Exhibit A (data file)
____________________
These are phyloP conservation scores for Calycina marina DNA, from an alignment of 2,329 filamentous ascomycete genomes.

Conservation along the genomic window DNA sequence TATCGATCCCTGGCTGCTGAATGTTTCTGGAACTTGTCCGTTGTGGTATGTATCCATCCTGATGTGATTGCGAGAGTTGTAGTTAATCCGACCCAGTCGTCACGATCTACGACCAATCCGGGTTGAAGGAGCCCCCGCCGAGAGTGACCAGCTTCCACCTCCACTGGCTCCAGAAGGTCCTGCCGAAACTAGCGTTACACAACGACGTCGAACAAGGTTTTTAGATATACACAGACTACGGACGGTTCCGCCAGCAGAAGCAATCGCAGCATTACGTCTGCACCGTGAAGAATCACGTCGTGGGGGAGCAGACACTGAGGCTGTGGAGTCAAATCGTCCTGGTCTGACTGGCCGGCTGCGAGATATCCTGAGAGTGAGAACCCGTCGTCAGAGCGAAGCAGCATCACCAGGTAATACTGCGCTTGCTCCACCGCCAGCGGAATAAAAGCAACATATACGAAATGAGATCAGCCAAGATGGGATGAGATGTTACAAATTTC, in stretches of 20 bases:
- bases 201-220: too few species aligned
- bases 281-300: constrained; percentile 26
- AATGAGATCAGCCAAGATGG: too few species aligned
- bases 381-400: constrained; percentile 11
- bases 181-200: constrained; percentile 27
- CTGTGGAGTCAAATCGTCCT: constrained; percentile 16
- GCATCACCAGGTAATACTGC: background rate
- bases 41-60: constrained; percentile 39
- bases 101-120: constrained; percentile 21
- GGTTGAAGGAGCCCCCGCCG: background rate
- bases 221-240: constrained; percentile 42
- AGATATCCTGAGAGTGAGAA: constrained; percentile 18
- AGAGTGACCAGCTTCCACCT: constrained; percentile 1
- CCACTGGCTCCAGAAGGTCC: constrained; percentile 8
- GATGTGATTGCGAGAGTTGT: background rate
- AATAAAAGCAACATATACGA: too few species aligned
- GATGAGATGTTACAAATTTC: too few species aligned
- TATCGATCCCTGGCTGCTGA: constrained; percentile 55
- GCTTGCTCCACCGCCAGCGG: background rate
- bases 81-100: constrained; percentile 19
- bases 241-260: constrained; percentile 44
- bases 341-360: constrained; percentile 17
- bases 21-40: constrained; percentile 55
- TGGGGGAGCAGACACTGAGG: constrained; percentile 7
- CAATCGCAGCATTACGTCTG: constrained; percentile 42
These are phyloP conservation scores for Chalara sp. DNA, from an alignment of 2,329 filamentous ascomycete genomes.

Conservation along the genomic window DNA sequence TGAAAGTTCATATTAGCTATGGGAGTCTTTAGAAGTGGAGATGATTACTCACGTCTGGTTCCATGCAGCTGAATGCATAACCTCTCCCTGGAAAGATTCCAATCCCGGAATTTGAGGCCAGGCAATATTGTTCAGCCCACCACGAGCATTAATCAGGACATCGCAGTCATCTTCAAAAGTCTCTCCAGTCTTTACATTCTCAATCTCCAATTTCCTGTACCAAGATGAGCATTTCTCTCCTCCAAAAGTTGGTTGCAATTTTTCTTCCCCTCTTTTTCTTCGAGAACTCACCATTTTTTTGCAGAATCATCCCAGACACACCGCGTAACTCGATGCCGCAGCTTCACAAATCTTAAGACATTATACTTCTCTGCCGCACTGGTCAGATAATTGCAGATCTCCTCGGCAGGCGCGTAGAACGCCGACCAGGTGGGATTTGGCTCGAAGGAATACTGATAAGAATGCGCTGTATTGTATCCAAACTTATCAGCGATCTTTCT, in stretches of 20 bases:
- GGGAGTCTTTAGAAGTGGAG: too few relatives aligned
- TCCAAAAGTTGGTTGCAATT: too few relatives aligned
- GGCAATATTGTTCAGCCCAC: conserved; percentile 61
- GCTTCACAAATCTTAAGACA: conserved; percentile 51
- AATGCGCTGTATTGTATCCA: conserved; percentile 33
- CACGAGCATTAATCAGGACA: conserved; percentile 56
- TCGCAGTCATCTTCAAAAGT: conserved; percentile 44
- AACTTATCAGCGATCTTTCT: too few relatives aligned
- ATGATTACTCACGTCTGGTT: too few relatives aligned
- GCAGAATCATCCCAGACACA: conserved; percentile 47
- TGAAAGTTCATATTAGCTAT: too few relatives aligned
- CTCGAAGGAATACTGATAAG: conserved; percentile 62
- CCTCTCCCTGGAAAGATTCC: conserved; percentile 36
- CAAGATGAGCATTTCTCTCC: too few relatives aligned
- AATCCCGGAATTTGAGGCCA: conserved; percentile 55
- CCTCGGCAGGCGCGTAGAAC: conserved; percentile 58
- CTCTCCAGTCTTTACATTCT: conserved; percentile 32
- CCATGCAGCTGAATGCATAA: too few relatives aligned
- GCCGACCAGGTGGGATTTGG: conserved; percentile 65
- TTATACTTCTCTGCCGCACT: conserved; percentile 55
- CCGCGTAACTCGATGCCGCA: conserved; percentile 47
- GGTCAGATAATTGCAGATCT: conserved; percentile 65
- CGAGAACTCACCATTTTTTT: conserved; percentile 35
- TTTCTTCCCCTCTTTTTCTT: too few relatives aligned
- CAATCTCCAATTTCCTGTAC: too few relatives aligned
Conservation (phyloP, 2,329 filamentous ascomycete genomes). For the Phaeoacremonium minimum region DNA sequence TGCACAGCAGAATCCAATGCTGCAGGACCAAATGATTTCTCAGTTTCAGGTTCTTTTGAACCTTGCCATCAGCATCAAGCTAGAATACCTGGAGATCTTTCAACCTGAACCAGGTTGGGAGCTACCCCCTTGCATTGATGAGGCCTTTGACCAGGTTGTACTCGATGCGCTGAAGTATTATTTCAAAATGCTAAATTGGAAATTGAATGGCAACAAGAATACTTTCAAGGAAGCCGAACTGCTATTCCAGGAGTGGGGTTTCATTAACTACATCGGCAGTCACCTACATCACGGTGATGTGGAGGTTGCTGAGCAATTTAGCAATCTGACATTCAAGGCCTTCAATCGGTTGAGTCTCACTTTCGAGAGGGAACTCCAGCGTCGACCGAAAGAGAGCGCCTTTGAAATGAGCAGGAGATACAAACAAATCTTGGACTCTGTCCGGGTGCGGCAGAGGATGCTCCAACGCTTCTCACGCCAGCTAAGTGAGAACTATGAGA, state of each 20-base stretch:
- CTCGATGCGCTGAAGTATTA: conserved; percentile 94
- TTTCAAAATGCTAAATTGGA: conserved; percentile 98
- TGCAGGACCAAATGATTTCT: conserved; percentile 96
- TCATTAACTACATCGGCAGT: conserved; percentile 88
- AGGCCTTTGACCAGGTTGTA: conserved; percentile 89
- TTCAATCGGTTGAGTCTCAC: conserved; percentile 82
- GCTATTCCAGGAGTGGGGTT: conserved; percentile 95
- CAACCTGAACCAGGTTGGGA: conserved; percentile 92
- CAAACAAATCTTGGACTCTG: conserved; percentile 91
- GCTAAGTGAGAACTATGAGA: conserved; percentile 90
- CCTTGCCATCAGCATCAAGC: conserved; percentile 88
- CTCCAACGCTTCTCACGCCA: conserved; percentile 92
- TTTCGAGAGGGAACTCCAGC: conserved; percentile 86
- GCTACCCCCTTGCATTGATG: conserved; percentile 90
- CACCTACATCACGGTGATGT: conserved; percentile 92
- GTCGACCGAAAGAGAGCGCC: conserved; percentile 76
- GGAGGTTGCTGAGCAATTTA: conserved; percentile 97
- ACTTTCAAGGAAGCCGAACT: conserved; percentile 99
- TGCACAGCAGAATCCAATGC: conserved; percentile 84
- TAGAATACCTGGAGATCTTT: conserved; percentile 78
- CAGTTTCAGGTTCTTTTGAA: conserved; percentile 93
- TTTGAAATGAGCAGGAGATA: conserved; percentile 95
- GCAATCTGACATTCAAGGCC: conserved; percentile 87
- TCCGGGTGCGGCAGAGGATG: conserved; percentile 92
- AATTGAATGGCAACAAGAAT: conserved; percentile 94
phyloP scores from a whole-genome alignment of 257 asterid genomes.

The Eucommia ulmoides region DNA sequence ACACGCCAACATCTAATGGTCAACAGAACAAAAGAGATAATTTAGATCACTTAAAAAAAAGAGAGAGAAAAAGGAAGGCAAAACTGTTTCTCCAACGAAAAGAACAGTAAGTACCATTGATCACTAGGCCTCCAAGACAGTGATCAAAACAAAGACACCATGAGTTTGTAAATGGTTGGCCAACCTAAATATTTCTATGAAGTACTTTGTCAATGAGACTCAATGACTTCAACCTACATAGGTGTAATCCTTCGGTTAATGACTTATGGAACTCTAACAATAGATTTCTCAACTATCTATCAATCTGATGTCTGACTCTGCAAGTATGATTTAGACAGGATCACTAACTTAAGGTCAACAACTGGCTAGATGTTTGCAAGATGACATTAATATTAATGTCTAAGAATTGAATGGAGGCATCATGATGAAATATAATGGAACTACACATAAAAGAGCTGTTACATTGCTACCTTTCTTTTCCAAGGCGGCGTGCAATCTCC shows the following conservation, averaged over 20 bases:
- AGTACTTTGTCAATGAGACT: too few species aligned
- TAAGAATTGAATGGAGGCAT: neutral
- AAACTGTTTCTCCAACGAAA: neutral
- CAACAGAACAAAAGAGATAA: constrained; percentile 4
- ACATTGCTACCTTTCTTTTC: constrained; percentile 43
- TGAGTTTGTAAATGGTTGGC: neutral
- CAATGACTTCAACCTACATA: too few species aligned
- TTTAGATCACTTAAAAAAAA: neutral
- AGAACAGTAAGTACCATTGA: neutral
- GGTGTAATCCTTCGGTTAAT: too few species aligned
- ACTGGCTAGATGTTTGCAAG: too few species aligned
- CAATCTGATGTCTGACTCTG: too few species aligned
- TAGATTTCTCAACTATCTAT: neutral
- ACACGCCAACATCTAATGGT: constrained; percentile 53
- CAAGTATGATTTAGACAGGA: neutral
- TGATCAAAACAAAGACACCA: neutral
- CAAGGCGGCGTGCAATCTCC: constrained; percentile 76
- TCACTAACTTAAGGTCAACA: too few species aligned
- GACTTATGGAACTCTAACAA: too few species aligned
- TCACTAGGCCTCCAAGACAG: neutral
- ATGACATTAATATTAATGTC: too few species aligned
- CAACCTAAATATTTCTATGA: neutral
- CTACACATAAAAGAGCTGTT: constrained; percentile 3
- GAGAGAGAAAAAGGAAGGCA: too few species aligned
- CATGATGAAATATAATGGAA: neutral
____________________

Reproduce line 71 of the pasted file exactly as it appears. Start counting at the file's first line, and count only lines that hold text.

- GTCGACCGAAAGAGAGCGCC: conserved; percentile 76